21 January 2017 | 0 °C

The Walls Keep Closing In

By londonist_mark Last edited 130 months ago
The Walls Keep Closing In
grass.jpg

The Environment. Not just a nice word for University professors with funny beards and elbow patches, but an entire ecosystem that keeps us all alive. One would think then, that it would be foolish to mess with it, and luckily we have environmentally concerned figures like Mayor Ken making sure our land grabbing developers don't go messing everything up.

Not so according to a new report from the London Assembly's Environment Committee, entitled Dash For Homes. The accusation is that in an attempt to meet new housing requirements, along with parking spaces for all those highly taxable 4x4's that seem to be so popular these days, Ken is bypassing his own requirements for environmentally acceptable housing: energy, water use, flooding, waste, loss of open or green space as well as plants and animals. Darren Johnson AM, Chair of the London Assembly’s Environment Committee is quoted as saying:

We welcome improvements made so far to integrate environmental concerns into the planning process and understand the difficulties Livingstone faces in balancing his priorities. However, his decision-making process is far from transparent.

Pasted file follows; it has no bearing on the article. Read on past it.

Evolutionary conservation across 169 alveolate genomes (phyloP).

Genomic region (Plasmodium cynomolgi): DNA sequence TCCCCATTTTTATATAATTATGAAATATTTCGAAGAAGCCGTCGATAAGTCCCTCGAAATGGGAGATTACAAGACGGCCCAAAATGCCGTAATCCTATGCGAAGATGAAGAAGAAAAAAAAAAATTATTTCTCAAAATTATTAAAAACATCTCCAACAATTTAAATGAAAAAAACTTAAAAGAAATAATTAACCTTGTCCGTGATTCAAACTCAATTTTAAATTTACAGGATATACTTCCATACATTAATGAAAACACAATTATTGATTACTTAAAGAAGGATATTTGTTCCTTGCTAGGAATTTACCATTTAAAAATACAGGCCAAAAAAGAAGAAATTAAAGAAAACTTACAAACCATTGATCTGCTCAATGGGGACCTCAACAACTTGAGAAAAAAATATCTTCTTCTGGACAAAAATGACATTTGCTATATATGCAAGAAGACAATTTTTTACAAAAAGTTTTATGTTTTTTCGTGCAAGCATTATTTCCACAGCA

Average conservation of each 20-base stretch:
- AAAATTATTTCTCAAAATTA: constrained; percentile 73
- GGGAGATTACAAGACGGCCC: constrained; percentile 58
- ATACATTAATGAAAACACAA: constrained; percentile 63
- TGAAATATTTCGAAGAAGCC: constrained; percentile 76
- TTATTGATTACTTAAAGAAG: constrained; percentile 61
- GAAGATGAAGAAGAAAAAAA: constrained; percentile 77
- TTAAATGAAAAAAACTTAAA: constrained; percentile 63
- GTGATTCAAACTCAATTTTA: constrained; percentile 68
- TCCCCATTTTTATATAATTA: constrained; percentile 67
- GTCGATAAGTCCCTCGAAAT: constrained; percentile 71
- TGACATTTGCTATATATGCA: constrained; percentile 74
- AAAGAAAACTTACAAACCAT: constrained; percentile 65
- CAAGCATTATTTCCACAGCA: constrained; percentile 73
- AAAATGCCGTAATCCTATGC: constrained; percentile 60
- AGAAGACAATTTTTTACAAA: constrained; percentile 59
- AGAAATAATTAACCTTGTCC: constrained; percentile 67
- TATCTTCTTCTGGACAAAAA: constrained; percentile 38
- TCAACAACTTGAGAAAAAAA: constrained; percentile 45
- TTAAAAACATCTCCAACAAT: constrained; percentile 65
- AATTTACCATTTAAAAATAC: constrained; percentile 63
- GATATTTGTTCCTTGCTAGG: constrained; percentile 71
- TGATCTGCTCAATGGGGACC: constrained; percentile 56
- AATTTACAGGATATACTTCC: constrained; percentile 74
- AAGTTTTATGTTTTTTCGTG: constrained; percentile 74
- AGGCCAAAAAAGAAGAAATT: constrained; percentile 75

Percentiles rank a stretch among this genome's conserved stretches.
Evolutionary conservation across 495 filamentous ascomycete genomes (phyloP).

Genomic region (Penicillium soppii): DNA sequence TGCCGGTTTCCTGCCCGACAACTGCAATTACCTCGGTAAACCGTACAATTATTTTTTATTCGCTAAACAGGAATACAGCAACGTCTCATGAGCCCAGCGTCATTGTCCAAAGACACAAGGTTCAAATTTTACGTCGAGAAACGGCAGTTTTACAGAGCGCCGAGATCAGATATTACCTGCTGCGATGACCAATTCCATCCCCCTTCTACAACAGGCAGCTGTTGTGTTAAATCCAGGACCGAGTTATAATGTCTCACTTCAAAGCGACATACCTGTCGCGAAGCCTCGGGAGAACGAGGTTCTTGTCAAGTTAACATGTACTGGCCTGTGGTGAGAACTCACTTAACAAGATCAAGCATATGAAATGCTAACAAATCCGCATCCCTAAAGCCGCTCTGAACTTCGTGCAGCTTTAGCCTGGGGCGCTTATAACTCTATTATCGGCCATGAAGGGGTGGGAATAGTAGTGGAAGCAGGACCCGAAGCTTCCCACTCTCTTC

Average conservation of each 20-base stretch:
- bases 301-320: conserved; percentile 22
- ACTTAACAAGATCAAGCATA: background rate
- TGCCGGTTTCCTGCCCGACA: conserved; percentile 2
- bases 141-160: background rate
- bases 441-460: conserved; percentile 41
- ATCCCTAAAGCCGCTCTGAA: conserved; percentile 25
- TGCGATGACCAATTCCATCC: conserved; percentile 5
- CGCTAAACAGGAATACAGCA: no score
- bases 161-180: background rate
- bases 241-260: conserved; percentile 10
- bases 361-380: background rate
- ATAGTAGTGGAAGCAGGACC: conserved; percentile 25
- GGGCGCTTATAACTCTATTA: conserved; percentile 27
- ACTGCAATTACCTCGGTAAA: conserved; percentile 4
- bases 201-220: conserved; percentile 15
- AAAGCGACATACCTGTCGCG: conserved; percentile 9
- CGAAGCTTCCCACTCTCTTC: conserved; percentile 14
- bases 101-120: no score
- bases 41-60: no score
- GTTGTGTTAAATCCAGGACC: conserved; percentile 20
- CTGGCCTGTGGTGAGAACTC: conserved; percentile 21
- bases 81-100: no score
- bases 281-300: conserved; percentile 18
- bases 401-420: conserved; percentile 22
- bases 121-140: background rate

Oh Ken, not you too...

So what's the problem? We need houses right, why not build them? Well London is already one of the EU’s most densely settled areas at almost 4,700 people per square kilometer (an area the size of ten Trafalgar Squares) and it's not getting any less crowded. With every new body we take in, we need all the support structures to keep them which boils down to more concrete, less green, and that's not really a good thing. This year we're already on the first of no doubt many hose pipe bans. Water that used to seep through the land into the water tables is instead draining off concrete into a sewer system that can't keep pace. And that's not to mention over-crowding, social problems, sub-standard standards of living, loss of wildlife etc etc. Life may be great if you can afford it but we don't seem to be that good at looking after what we do have, let alone trying to cram even more in.

Do we need to wait until we have to slot ourselves into rooms, Tokyo style, before we realise enough is enough or will we ever find the balance between the rampant desires of progress and a city that remembers what it's like to be able to walk on grass? Who knows, Ken decides. In the meantime, we look forward to his reply, hope he doesn't refer to anyone as Mongolian farmers or something and if all else fails, there's always Moleman.

Last Updated 24 March 2006